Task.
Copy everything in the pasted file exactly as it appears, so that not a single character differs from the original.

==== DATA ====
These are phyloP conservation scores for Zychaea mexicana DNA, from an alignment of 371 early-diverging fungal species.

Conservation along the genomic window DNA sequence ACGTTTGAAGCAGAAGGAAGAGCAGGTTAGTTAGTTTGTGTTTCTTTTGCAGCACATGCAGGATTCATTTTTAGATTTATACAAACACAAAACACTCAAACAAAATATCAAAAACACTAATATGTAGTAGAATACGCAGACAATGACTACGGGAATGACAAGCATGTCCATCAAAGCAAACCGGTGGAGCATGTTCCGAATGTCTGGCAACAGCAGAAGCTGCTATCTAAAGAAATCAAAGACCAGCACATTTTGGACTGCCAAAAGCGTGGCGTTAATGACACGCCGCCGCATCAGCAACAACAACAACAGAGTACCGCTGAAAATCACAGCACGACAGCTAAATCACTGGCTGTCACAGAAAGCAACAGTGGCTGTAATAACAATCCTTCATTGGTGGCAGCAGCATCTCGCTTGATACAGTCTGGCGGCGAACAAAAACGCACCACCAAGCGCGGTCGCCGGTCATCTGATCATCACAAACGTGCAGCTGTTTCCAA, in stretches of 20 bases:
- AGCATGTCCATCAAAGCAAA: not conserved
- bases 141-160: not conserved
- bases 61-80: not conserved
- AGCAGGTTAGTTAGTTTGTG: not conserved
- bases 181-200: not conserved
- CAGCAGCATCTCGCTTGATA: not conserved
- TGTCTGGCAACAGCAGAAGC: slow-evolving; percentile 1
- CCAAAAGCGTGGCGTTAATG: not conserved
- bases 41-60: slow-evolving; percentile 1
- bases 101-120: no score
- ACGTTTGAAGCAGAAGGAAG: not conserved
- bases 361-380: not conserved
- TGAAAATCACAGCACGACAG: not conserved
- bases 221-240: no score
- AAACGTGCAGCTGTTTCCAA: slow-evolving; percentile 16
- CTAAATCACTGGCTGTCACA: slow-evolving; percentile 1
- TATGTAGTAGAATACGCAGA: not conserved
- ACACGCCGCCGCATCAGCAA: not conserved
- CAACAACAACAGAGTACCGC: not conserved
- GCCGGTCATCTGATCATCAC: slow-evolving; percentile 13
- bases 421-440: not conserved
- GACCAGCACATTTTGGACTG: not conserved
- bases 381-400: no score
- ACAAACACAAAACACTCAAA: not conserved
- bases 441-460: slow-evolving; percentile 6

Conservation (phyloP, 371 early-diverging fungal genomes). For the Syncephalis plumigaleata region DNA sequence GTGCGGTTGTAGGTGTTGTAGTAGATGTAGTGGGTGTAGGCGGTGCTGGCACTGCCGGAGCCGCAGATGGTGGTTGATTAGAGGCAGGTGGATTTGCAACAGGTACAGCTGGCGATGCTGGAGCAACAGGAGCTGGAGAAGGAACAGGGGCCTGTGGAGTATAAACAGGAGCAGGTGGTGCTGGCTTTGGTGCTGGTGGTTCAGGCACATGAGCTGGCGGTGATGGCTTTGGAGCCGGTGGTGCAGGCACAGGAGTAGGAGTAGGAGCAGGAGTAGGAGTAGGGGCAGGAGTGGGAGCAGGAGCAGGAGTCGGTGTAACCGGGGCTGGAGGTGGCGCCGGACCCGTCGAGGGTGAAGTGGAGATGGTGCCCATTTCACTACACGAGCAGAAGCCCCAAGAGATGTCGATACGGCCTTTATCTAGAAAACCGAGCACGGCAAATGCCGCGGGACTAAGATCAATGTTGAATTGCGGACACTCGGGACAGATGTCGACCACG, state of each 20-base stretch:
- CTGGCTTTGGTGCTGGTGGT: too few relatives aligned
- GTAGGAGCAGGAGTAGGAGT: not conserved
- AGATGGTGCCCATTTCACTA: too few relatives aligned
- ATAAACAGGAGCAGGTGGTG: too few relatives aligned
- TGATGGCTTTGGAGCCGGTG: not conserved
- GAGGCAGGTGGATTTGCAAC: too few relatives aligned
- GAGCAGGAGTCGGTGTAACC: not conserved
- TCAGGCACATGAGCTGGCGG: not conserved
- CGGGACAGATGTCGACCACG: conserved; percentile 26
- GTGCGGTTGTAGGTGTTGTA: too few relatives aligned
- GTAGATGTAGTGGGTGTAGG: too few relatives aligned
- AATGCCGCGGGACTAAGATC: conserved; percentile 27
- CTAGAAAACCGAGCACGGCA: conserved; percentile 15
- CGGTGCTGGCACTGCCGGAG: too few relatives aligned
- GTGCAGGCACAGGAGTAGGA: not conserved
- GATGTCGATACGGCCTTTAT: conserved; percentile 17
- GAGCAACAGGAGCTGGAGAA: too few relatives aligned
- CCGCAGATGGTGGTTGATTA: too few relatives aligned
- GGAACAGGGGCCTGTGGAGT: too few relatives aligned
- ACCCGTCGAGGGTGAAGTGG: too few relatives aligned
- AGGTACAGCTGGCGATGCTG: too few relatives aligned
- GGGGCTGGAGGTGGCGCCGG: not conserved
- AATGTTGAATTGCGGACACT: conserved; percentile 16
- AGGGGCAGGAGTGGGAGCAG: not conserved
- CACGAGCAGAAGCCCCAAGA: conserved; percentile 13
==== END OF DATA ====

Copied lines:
These are phyloP conservation scores for Zychaea mexicana DNA, from an alignment of 371 early-diverging fungal species.

Conservation along the genomic window DNA sequence ACGTTTGAAGCAGAAGGAAGAGCAGGTTAGTTAGTTTGTGTTTCTTTTGCAGCACATGCAGGATTCATTTTTAGATTTATACAAACACAAAACACTCAAACAAAATATCAAAAACACTAATATGTAGTAGAATACGCAGACAATGACTACGGGAATGACAAGCATGTCCATCAAAGCAAACCGGTGGAGCATGTTCCGAATGTCTGGCAACAGCAGAAGCTGCTATCTAAAGAAATCAAAGACCAGCACATTTTGGACTGCCAAAAGCGTGGCGTTAATGACACGCCGCCGCATCAGCAACAACAACAACAGAGTACCGCTGAAAATCACAGCACGACAGCTAAATCACTGGCTGTCACAGAAAGCAACAGTGGCTGTAATAACAATCCTTCATTGGTGGCAGCAGCATCTCGCTTGATACAGTCTGGCGGCGAACAAAAACGCACCACCAAGCGCGGTCGCCGGTCATCTGATCATCACAAACGTGCAGCTGTTTCCAA, in stretches of 20 bases:
- AGCATGTCCATCAAAGCAAA: not conserved
- bases 141-160: not conserved
- bases 61-80: not conserved
- AGCAGGTTAGTTAGTTTGTG: not conserved
- bases 181-200: not conserved
- CAGCAGCATCTCGCTTGATA: not conserved
- TGTCTGGCAACAGCAGAAGC: slow-evolving; percentile 1
- CCAAAAGCGTGGCGTTAATG: not conserved
- bases 41-60: slow-evolving; percentile 1
- bases 101-120: no score
- ACGTTTGAAGCAGAAGGAAG: not conserved
- bases 361-380: not conserved
- TGAAAATCACAGCACGACAG: not conserved
- bases 221-240: no score
- AAACGTGCAGCTGTTTCCAA: slow-evolving; percentile 16
- CTAAATCACTGGCTGTCACA: slow-evolving; percentile 1
- TATGTAGTAGAATACGCAGA: not conserved
- ACACGCCGCCGCATCAGCAA: not conserved
- CAACAACAACAGAGTACCGC: not conserved
- GCCGGTCATCTGATCATCAC: slow-evolving; percentile 13
- bases 421-440: not conserved
- GACCAGCACATTTTGGACTG: not conserved
- bases 381-400: no score
- ACAAACACAAAACACTCAAA: not conserved
- bases 441-460: slow-evolving; percentile 6

Conservation (phyloP, 371 early-diverging fungal genomes). For the Syncephalis plumigaleata region DNA sequence GTGCGGTTGTAGGTGTTGTAGTAGATGTAGTGGGTGTAGGCGGTGCTGGCACTGCCGGAGCCGCAGATGGTGGTTGATTAGAGGCAGGTGGATTTGCAACAGGTACAGCTGGCGATGCTGGAGCAACAGGAGCTGGAGAAGGAACAGGGGCCTGTGGAGTATAAACAGGAGCAGGTGGTGCTGGCTTTGGTGCTGGTGGTTCAGGCACATGAGCTGGCGGTGATGGCTTTGGAGCCGGTGGTGCAGGCACAGGAGTAGGAGTAGGAGCAGGAGTAGGAGTAGGGGCAGGAGTGGGAGCAGGAGCAGGAGTCGGTGTAACCGGGGCTGGAGGTGGCGCCGGACCCGTCGAGGGTGAAGTGGAGATGGTGCCCATTTCACTACACGAGCAGAAGCCCCAAGAGATGTCGATACGGCCTTTATCTAGAAAACCGAGCACGGCAAATGCCGCGGGACTAAGATCAATGTTGAATTGCGGACACTCGGGACAGATGTCGACCACG, state of each 20-base stretch:
- CTGGCTTTGGTGCTGGTGGT: too few relatives aligned
- GTAGGAGCAGGAGTAGGAGT: not conserved
- AGATGGTGCCCATTTCACTA: too few relatives aligned
- ATAAACAGGAGCAGGTGGTG: too few relatives aligned
- TGATGGCTTTGGAGCCGGTG: not conserved
- GAGGCAGGTGGATTTGCAAC: too few relatives aligned
- GAGCAGGAGTCGGTGTAACC: not conserved
- TCAGGCACATGAGCTGGCGG: not conserved
- CGGGACAGATGTCGACCACG: conserved; percentile 26
- GTGCGGTTGTAGGTGTTGTA: too few relatives aligned
- GTAGATGTAGTGGGTGTAGG: too few relatives aligned
- AATGCCGCGGGACTAAGATC: conserved; percentile 27
- CTAGAAAACCGAGCACGGCA: conserved; percentile 15
- CGGTGCTGGCACTGCCGGAG: too few relatives aligned
- GTGCAGGCACAGGAGTAGGA: not conserved
- GATGTCGATACGGCCTTTAT: conserved; percentile 17
- GAGCAACAGGAGCTGGAGAA: too few relatives aligned
- CCGCAGATGGTGGTTGATTA: too few relatives aligned
- GGAACAGGGGCCTGTGGAGT: too few relatives aligned
- ACCCGTCGAGGGTGAAGTGG: too few relatives aligned
- AGGTACAGCTGGCGATGCTG: too few relatives aligned
- GGGGCTGGAGGTGGCGCCGG: not conserved
- AATGTTGAATTGCGGACACT: conserved; percentile 16
- AGGGGCAGGAGTGGGAGCAG: not conserved
- CACGAGCAGAAGCCCCAAGA: conserved; percentile 13